I am aware of these things.
We stick to the distribution tree as closely as possible - which is
generally 100% as we don't have any unusual needs. Many years ago I had
a machine running Mandrake which was regularly messed with and come
update time.... As you say - I have been to that place, have strayed
from the pure path of the distribution tree and have felt the pain -
We run new distributions on a separate machine first.
When running a dist-upgrade for a server I normally clone the hard drive
and run the upgrade on the cloned drive so I have the original drive to
slot back into the machine if it all goes wrong or takes too long.
Another way we have done it was to remove the old hard drive for safe
keeping and install from the backups and upgrade that - helps to test
our backup plan at the same time.
Paul O'Malley - gnu's not unix - wrote:
> Gavin McCullagh wrote:
>>>>> Is this then any different or more reliable than the Ubuntu option of
>>> doing regular dist-upgrades?
>>>> The word "reliable" is a bit subjective.
>> If the word reliable is referring to dist-upgrade, this is something
> you as an administrator need to take care of and consider this and more:
>> How modified or customised from the debian tree is your current
>> If you are using Python / PHP / Haskell / Perl / Lisp or some such as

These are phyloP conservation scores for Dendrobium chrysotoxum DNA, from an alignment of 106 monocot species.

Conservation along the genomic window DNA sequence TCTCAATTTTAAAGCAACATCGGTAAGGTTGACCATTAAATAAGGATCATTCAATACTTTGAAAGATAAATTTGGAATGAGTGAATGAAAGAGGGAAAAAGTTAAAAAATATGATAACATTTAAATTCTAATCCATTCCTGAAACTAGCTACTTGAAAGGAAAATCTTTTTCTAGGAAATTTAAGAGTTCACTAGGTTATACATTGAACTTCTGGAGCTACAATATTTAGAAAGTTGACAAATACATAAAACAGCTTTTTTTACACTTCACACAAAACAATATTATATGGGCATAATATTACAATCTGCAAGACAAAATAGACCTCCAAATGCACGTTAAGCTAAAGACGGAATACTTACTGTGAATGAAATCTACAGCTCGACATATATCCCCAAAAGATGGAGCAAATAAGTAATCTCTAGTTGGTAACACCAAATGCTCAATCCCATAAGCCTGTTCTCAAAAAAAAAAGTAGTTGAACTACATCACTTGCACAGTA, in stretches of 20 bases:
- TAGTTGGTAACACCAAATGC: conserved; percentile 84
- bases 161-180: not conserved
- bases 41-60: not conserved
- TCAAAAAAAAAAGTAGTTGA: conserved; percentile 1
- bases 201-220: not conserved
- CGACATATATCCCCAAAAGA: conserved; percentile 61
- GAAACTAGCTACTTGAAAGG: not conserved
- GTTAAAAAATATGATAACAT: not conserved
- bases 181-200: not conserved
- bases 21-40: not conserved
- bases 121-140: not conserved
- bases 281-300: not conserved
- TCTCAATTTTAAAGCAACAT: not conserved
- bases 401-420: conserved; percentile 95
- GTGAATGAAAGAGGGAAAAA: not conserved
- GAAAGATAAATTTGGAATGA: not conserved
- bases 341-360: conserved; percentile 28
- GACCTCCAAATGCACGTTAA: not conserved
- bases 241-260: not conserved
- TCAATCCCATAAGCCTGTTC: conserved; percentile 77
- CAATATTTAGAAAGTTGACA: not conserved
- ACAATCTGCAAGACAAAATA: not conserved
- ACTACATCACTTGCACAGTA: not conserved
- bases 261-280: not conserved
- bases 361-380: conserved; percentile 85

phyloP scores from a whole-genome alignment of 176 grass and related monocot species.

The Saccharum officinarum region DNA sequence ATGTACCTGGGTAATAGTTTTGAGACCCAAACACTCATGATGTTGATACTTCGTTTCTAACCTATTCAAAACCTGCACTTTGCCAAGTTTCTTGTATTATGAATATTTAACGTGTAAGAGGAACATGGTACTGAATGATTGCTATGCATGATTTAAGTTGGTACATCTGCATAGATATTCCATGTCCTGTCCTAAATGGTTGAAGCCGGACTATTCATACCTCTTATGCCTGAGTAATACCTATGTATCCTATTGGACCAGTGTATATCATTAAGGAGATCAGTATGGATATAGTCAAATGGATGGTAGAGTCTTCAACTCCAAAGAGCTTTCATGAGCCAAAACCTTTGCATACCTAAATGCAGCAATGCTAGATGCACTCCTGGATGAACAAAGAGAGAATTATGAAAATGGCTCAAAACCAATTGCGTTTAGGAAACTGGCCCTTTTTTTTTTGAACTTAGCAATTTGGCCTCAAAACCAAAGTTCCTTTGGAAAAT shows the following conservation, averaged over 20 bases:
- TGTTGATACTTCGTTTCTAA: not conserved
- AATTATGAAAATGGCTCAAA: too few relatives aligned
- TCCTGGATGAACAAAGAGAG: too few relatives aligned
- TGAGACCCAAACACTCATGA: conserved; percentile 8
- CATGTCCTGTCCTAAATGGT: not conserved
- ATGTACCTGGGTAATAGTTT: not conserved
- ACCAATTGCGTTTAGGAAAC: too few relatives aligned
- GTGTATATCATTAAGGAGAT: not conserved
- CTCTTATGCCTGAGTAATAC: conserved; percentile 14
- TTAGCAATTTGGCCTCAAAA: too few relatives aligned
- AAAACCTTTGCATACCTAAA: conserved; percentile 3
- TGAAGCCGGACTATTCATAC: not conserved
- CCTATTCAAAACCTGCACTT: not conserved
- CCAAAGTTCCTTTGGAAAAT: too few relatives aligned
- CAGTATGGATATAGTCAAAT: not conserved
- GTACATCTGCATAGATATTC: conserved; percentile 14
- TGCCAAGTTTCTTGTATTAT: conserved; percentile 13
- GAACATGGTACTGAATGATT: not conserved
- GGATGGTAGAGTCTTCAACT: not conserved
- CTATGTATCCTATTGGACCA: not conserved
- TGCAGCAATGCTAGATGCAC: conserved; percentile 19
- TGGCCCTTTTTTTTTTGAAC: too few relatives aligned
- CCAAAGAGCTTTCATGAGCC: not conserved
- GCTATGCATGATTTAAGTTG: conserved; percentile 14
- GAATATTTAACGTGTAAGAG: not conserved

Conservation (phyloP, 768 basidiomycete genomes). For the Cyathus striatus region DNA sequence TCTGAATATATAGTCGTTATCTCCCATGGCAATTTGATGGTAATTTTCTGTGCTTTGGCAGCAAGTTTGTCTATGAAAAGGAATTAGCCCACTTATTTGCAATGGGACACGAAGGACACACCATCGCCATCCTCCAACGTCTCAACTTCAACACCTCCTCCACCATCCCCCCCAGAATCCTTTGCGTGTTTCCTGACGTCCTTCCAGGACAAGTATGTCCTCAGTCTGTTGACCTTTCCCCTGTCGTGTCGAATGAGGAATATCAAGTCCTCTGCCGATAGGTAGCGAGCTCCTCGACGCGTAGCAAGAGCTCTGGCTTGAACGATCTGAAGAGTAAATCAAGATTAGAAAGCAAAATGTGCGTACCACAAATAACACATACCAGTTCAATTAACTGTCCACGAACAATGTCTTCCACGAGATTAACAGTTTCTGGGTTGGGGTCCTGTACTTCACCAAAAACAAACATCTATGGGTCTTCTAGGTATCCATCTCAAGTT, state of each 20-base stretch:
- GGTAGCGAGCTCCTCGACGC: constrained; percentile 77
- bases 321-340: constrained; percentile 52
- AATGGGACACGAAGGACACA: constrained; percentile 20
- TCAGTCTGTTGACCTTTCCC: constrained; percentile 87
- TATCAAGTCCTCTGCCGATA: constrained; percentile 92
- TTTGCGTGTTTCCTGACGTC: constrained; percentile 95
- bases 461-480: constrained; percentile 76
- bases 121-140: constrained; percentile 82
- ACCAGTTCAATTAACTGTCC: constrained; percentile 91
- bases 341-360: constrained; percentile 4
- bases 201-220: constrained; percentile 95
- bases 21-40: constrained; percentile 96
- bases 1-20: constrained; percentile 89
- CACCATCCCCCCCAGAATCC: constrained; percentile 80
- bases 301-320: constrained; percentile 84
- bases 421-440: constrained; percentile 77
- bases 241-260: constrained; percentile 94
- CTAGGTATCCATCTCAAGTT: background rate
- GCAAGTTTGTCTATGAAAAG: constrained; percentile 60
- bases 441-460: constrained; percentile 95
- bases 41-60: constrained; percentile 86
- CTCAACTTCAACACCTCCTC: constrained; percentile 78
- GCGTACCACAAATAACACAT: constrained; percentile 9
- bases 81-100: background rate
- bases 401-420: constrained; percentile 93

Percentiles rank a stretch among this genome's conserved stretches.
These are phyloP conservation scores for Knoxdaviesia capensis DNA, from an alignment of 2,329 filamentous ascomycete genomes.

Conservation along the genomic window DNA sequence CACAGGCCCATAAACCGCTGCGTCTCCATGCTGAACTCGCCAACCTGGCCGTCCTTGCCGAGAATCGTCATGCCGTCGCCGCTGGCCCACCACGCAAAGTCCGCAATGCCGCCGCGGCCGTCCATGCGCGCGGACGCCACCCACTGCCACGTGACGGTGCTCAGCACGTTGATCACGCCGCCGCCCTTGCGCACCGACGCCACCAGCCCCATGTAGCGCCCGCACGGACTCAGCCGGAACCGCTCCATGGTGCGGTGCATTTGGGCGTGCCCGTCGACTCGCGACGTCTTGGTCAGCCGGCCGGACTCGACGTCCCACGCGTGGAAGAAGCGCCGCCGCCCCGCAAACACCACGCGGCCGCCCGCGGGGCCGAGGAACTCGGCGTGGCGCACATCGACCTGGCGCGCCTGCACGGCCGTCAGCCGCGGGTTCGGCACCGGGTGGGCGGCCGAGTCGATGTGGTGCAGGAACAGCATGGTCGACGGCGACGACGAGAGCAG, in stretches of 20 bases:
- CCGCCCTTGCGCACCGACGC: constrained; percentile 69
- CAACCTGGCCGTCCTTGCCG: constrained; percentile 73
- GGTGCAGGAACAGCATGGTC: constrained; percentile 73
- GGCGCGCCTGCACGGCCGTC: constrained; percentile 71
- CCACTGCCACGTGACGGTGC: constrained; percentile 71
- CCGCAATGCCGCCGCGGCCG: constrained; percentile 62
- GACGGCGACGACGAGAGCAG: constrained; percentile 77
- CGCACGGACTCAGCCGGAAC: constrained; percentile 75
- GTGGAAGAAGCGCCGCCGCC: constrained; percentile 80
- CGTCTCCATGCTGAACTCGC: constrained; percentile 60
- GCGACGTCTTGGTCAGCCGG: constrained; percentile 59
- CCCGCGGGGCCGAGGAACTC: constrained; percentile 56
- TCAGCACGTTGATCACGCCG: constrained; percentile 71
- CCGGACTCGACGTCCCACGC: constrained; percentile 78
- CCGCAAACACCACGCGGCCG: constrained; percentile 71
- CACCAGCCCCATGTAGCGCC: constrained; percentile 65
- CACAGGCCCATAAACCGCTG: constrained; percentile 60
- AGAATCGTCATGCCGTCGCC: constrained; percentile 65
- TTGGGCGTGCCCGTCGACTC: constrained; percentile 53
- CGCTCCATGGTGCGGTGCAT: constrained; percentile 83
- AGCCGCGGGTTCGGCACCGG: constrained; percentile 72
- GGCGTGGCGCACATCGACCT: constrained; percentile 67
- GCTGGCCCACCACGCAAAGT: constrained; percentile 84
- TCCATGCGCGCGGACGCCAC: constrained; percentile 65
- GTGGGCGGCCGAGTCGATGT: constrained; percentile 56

> part of an application, then, can you document the changes to it in
> the dist-upgrade break your application.
>> If you can't then should you have a second machine where you test your
> install of a fresh version while you prepare for a migration.
>> You should have such a machine if you are in any way dependant on your
> IT infrastructure, i.e. a testing environment.
>> WRT being burnt with dist upgrades know this, every time you stray
> from the original distro, every modification, will put you in a place
> that can cause you pain up to and including losing access to your
> data, this is a rare event but it depends on who and how you take
> advice. ;-)
>> BTW in DR they say, "It is not a plan until you test it!".
>> The same goes for all distros, the more the mods the more the risk of
>> Blowing away an install and beginning again with a CD/DVD in hand and
> a plan could save you lots of work.
>> In fact a plan should save you lots of work.
> Recently I had the following upgrade experiences (within the last 6
>> FreeBSD 7.0 to 7.1 easy. (no critical apps)
>> Debian etch to lenny, burnt by a network driver, sorted by a cruel hack!
>> Ubuntu desktop dapper to hardy, for a critical operator in the home
> (the boss). Perfect.
>> Ubuntu Hardy to Intrepid, where's my grub gone! (very strange
> hardware, easy enough fix but a surprise none the less)
>> gNewSense 1.0 to 2.0 - reinstall (hey we ain't all perfect ;PPPPP)
>> I have lost boxes in the past due to strange and wonderful hacks that
> turned out to be more strange than wonderful.
>> Yay for backups, and backups of backups!
>> If you altering a Distro's main office suite or web browser to the
> latest version without good reason, you have stepped off the planet of
> expected good results, you are now as some say "on your own"!
>> What happens when you run Apache 1.3 and it is no longer supported by
> your distro or the Apache foundation, choose carefully, and don't just
> rush in where angels fear to thread.
>> (with a special note to cjb .. where daemons fear to multi thread :-P)
> Paul O'Malley
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